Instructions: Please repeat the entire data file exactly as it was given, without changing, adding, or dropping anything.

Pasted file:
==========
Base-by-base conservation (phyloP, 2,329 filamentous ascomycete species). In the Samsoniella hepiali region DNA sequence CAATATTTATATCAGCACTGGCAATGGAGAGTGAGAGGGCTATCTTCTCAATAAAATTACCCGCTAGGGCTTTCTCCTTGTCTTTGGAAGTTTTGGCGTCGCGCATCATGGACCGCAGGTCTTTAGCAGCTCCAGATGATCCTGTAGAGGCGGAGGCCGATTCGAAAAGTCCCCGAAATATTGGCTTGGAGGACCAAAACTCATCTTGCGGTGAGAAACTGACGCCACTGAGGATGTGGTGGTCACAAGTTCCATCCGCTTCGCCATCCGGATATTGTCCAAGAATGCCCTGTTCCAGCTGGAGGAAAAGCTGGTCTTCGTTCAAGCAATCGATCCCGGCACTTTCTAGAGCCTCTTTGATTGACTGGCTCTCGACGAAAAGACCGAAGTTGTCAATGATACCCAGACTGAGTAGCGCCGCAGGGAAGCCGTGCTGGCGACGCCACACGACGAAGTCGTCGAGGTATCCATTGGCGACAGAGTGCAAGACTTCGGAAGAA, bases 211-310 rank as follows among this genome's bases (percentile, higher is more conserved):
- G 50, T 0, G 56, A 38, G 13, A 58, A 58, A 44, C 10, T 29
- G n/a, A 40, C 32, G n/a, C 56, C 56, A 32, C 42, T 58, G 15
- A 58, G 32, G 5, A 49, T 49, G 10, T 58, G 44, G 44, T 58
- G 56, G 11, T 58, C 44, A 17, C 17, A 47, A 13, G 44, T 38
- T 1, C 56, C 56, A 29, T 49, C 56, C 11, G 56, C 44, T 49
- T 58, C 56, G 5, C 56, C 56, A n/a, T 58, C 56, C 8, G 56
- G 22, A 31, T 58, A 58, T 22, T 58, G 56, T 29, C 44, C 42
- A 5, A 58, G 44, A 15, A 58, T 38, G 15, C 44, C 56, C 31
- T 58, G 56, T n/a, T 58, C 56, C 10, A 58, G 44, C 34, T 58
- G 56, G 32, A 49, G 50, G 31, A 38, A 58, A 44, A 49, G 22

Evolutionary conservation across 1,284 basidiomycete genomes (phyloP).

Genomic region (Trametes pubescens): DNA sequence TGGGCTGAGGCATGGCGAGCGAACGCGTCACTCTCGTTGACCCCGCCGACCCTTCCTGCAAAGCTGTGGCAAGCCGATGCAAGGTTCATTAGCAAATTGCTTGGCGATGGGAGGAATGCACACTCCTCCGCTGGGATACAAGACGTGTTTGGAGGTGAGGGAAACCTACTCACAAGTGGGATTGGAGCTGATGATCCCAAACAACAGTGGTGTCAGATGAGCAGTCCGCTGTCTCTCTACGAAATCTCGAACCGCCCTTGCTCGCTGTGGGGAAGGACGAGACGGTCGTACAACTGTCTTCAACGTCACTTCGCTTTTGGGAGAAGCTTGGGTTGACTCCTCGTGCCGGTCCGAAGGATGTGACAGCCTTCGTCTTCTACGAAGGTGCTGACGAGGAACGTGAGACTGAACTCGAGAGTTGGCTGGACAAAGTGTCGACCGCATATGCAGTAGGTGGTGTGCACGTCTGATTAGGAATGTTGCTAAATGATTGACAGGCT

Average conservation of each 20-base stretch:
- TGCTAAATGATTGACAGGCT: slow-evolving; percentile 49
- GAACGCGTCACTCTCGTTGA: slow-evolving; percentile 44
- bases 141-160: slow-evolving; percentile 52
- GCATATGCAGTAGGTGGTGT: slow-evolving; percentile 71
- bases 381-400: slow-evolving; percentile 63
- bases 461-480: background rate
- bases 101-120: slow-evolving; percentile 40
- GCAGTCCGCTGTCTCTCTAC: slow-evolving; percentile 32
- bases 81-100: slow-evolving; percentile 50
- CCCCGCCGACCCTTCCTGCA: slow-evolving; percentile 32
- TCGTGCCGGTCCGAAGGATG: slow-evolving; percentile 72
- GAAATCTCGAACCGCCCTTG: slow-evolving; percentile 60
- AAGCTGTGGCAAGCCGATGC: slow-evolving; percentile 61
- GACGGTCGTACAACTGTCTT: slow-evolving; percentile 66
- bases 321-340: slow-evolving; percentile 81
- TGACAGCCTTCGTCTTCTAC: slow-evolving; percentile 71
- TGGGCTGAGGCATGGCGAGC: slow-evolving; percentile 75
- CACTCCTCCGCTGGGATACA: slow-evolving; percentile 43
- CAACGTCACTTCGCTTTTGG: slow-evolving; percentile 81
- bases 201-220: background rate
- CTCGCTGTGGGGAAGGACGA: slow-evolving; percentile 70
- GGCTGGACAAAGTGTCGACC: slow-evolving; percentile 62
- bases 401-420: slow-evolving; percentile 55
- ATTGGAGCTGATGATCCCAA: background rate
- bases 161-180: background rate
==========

Base-by-base conservation (phyloP, 2,329 filamentous ascomycete species). In the Samsoniella hepiali region DNA sequence CAATATTTATATCAGCACTGGCAATGGAGAGTGAGAGGGCTATCTTCTCAATAAAATTACCCGCTAGGGCTTTCTCCTTGTCTTTGGAAGTTTTGGCGTCGCGCATCATGGACCGCAGGTCTTTAGCAGCTCCAGATGATCCTGTAGAGGCGGAGGCCGATTCGAAAAGTCCCCGAAATATTGGCTTGGAGGACCAAAACTCATCTTGCGGTGAGAAACTGACGCCACTGAGGATGTGGTGGTCACAAGTTCCATCCGCTTCGCCATCCGGATATTGTCCAAGAATGCCCTGTTCCAGCTGGAGGAAAAGCTGGTCTTCGTTCAAGCAATCGATCCCGGCACTTTCTAGAGCCTCTTTGATTGACTGGCTCTCGACGAAAAGACCGAAGTTGTCAATGATACCCAGACTGAGTAGCGCCGCAGGGAAGCCGTGCTGGCGACGCCACACGACGAAGTCGTCGAGGTATCCATTGGCGACAGAGTGCAAGACTTCGGAAGAA, bases 211-310 rank as follows among this genome's bases (percentile, higher is more conserved):
- G 50, T 0, G 56, A 38, G 13, A 58, A 58, A 44, C 10, T 29
- G n/a, A 40, C 32, G n/a, C 56, C 56, A 32, C 42, T 58, G 15
- A 58, G 32, G 5, A 49, T 49, G 10, T 58, G 44, G 44, T 58
- G 56, G 11, T 58, C 44, A 17, C 17, A 47, A 13, G 44, T 38
- T 1, C 56, C 56, A 29, T 49, C 56, C 11, G 56, C 44, T 49
- T 58, C 56, G 5, C 56, C 56, A n/a, T 58, C 56, C 8, G 56
- G 22, A 31, T 58, A 58, T 22, T 58, G 56, T 29, C 44, C 42
- A 5, A 58, G 44, A 15, A 58, T 38, G 15, C 44, C 56, C 31
- T 58, G 56, T n/a, T 58, C 56, C 10, A 58, G 44, C 34, T 58
- G 56, G 32, A 49, G 50, G 31, A 38, A 58, A 44, A 49, G 22

Evolutionary conservation across 1,284 basidiomycete genomes (phyloP).

Genomic region (Trametes pubescens): DNA sequence TGGGCTGAGGCATGGCGAGCGAACGCGTCACTCTCGTTGACCCCGCCGACCCTTCCTGCAAAGCTGTGGCAAGCCGATGCAAGGTTCATTAGCAAATTGCTTGGCGATGGGAGGAATGCACACTCCTCCGCTGGGATACAAGACGTGTTTGGAGGTGAGGGAAACCTACTCACAAGTGGGATTGGAGCTGATGATCCCAAACAACAGTGGTGTCAGATGAGCAGTCCGCTGTCTCTCTACGAAATCTCGAACCGCCCTTGCTCGCTGTGGGGAAGGACGAGACGGTCGTACAACTGTCTTCAACGTCACTTCGCTTTTGGGAGAAGCTTGGGTTGACTCCTCGTGCCGGTCCGAAGGATGTGACAGCCTTCGTCTTCTACGAAGGTGCTGACGAGGAACGTGAGACTGAACTCGAGAGTTGGCTGGACAAAGTGTCGACCGCATATGCAGTAGGTGGTGTGCACGTCTGATTAGGAATGTTGCTAAATGATTGACAGGCT

Average conservation of each 20-base stretch:
- TGCTAAATGATTGACAGGCT: slow-evolving; percentile 49
- GAACGCGTCACTCTCGTTGA: slow-evolving; percentile 44
- bases 141-160: slow-evolving; percentile 52
- GCATATGCAGTAGGTGGTGT: slow-evolving; percentile 71
- bases 381-400: slow-evolving; percentile 63
- bases 461-480: background rate
- bases 101-120: slow-evolving; percentile 40
- GCAGTCCGCTGTCTCTCTAC: slow-evolving; percentile 32
- bases 81-100: slow-evolving; percentile 50
- CCCCGCCGACCCTTCCTGCA: slow-evolving; percentile 32
- TCGTGCCGGTCCGAAGGATG: slow-evolving; percentile 72
- GAAATCTCGAACCGCCCTTG: slow-evolving; percentile 60
- AAGCTGTGGCAAGCCGATGC: slow-evolving; percentile 61
- GACGGTCGTACAACTGTCTT: slow-evolving; percentile 66
- bases 321-340: slow-evolving; percentile 81
- TGACAGCCTTCGTCTTCTAC: slow-evolving; percentile 71
- TGGGCTGAGGCATGGCGAGC: slow-evolving; percentile 75
- CACTCCTCCGCTGGGATACA: slow-evolving; percentile 43
- CAACGTCACTTCGCTTTTGG: slow-evolving; percentile 81
- bases 201-220: background rate
- CTCGCTGTGGGGAAGGACGA: slow-evolving; percentile 70
- GGCTGGACAAAGTGTCGACC: slow-evolving; percentile 62
- bases 401-420: slow-evolving; percentile 55
- ATTGGAGCTGATGATCCCAA: background rate
- bases 161-180: background rate